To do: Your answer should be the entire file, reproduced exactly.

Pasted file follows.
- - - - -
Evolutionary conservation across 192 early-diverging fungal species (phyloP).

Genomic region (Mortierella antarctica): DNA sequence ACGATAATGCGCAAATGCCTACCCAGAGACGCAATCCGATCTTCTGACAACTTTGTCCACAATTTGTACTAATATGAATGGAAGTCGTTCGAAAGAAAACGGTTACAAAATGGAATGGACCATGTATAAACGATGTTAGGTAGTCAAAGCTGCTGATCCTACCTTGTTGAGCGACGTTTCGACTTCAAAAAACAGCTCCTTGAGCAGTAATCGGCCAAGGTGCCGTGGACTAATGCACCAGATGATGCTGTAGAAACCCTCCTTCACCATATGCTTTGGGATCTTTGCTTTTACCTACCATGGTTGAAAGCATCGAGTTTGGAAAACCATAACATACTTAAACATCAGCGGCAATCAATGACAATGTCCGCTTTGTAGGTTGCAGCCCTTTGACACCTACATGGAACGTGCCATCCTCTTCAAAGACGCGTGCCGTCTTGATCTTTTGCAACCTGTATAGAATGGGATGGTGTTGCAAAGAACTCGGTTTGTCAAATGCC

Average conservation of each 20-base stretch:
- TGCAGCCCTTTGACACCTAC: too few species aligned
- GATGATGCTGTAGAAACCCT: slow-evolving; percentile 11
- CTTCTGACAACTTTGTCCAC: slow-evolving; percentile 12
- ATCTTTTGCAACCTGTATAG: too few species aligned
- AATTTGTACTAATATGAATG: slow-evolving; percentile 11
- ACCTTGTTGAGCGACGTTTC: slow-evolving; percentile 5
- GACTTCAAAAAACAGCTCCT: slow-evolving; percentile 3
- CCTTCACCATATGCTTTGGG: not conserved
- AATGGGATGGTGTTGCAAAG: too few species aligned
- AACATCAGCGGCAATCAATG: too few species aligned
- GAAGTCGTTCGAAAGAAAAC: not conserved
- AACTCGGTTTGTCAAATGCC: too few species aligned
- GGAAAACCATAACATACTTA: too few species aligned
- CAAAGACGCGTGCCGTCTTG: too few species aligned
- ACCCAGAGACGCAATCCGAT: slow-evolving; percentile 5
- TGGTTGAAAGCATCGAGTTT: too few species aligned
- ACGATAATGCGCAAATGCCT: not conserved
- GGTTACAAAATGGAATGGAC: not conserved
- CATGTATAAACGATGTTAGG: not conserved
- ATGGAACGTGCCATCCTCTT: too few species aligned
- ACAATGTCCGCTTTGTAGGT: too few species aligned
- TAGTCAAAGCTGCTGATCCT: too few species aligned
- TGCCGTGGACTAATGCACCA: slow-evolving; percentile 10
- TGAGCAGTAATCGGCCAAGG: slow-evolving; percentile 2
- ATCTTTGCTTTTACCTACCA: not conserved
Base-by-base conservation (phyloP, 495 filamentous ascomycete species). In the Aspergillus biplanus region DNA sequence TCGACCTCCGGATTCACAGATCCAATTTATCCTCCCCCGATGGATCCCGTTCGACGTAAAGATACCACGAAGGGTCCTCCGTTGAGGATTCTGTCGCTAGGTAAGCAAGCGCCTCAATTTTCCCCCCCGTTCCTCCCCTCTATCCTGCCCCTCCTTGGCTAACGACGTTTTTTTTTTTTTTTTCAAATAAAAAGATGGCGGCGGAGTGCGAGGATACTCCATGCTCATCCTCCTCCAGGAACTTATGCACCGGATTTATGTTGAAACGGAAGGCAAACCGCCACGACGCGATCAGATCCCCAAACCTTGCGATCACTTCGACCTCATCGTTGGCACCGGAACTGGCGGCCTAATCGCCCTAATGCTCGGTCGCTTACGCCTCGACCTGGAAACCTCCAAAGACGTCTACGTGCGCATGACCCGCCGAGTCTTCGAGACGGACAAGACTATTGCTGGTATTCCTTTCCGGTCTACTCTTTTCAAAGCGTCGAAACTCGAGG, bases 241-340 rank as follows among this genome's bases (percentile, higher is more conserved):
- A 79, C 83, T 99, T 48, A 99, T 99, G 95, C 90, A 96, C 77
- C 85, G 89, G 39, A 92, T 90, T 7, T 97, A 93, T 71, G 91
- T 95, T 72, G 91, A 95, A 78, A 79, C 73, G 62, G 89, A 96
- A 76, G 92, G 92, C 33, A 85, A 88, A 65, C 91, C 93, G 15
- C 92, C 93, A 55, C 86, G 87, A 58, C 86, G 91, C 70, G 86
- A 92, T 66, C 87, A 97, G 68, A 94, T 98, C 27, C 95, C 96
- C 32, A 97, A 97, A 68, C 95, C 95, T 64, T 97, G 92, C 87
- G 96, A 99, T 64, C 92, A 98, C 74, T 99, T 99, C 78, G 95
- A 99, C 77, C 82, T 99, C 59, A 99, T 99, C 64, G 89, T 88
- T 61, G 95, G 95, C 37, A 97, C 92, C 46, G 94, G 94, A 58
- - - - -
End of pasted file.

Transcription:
Evolutionary conservation across 192 early-diverging fungal species (phyloP).

Genomic region (Mortierella antarctica): DNA sequence ACGATAATGCGCAAATGCCTACCCAGAGACGCAATCCGATCTTCTGACAACTTTGTCCACAATTTGTACTAATATGAATGGAAGTCGTTCGAAAGAAAACGGTTACAAAATGGAATGGACCATGTATAAACGATGTTAGGTAGTCAAAGCTGCTGATCCTACCTTGTTGAGCGACGTTTCGACTTCAAAAAACAGCTCCTTGAGCAGTAATCGGCCAAGGTGCCGTGGACTAATGCACCAGATGATGCTGTAGAAACCCTCCTTCACCATATGCTTTGGGATCTTTGCTTTTACCTACCATGGTTGAAAGCATCGAGTTTGGAAAACCATAACATACTTAAACATCAGCGGCAATCAATGACAATGTCCGCTTTGTAGGTTGCAGCCCTTTGACACCTACATGGAACGTGCCATCCTCTTCAAAGACGCGTGCCGTCTTGATCTTTTGCAACCTGTATAGAATGGGATGGTGTTGCAAAGAACTCGGTTTGTCAAATGCC

Average conservation of each 20-base stretch:
- TGCAGCCCTTTGACACCTAC: too few species aligned
- GATGATGCTGTAGAAACCCT: slow-evolving; percentile 11
- CTTCTGACAACTTTGTCCAC: slow-evolving; percentile 12
- ATCTTTTGCAACCTGTATAG: too few species aligned
- AATTTGTACTAATATGAATG: slow-evolving; percentile 11
- ACCTTGTTGAGCGACGTTTC: slow-evolving; percentile 5
- GACTTCAAAAAACAGCTCCT: slow-evolving; percentile 3
- CCTTCACCATATGCTTTGGG: not conserved
- AATGGGATGGTGTTGCAAAG: too few species aligned
- AACATCAGCGGCAATCAATG: too few species aligned
- GAAGTCGTTCGAAAGAAAAC: not conserved
- AACTCGGTTTGTCAAATGCC: too few species aligned
- GGAAAACCATAACATACTTA: too few species aligned
- CAAAGACGCGTGCCGTCTTG: too few species aligned
- ACCCAGAGACGCAATCCGAT: slow-evolving; percentile 5
- TGGTTGAAAGCATCGAGTTT: too few species aligned
- ACGATAATGCGCAAATGCCT: not conserved
- GGTTACAAAATGGAATGGAC: not conserved
- CATGTATAAACGATGTTAGG: not conserved
- ATGGAACGTGCCATCCTCTT: too few species aligned
- ACAATGTCCGCTTTGTAGGT: too few species aligned
- TAGTCAAAGCTGCTGATCCT: too few species aligned
- TGCCGTGGACTAATGCACCA: slow-evolving; percentile 10
- TGAGCAGTAATCGGCCAAGG: slow-evolving; percentile 2
- ATCTTTGCTTTTACCTACCA: not conserved
Base-by-base conservation (phyloP, 495 filamentous ascomycete species). In the Aspergillus biplanus region DNA sequence TCGACCTCCGGATTCACAGATCCAATTTATCCTCCCCCGATGGATCCCGTTCGACGTAAAGATACCACGAAGGGTCCTCCGTTGAGGATTCTGTCGCTAGGTAAGCAAGCGCCTCAATTTTCCCCCCCGTTCCTCCCCTCTATCCTGCCCCTCCTTGGCTAACGACGTTTTTTTTTTTTTTTTCAAATAAAAAGATGGCGGCGGAGTGCGAGGATACTCCATGCTCATCCTCCTCCAGGAACTTATGCACCGGATTTATGTTGAAACGGAAGGCAAACCGCCACGACGCGATCAGATCCCCAAACCTTGCGATCACTTCGACCTCATCGTTGGCACCGGAACTGGCGGCCTAATCGCCCTAATGCTCGGTCGCTTACGCCTCGACCTGGAAACCTCCAAAGACGTCTACGTGCGCATGACCCGCCGAGTCTTCGAGACGGACAAGACTATTGCTGGTATTCCTTTCCGGTCTACTCTTTTCAAAGCGTCGAAACTCGAGG, bases 241-340 rank as follows among this genome's bases (percentile, higher is more conserved):
- A 79, C 83, T 99, T 48, A 99, T 99, G 95, C 90, A 96, C 77
- C 85, G 89, G 39, A 92, T 90, T 7, T 97, A 93, T 71, G 91
- T 95, T 72, G 91, A 95, A 78, A 79, C 73, G 62, G 89, A 96
- A 76, G 92, G 92, C 33, A 85, A 88, A 65, C 91, C 93, G 15
- C 92, C 93, A 55, C 86, G 87, A 58, C 86, G 91, C 70, G 86
- A 92, T 66, C 87, A 97, G 68, A 94, T 98, C 27, C 95, C 96
- C 32, A 97, A 97, A 68, C 95, C 95, T 64, T 97, G 92, C 87
- G 96, A 99, T 64, C 92, A 98, C 74, T 99, T 99, C 78, G 95
- A 99, C 77, C 82, T 99, C 59, A 99, T 99, C 64, G 89, T 88
- T 61, G 95, G 95, C 37, A 97, C 92, C 46, G 94, G 94, A 58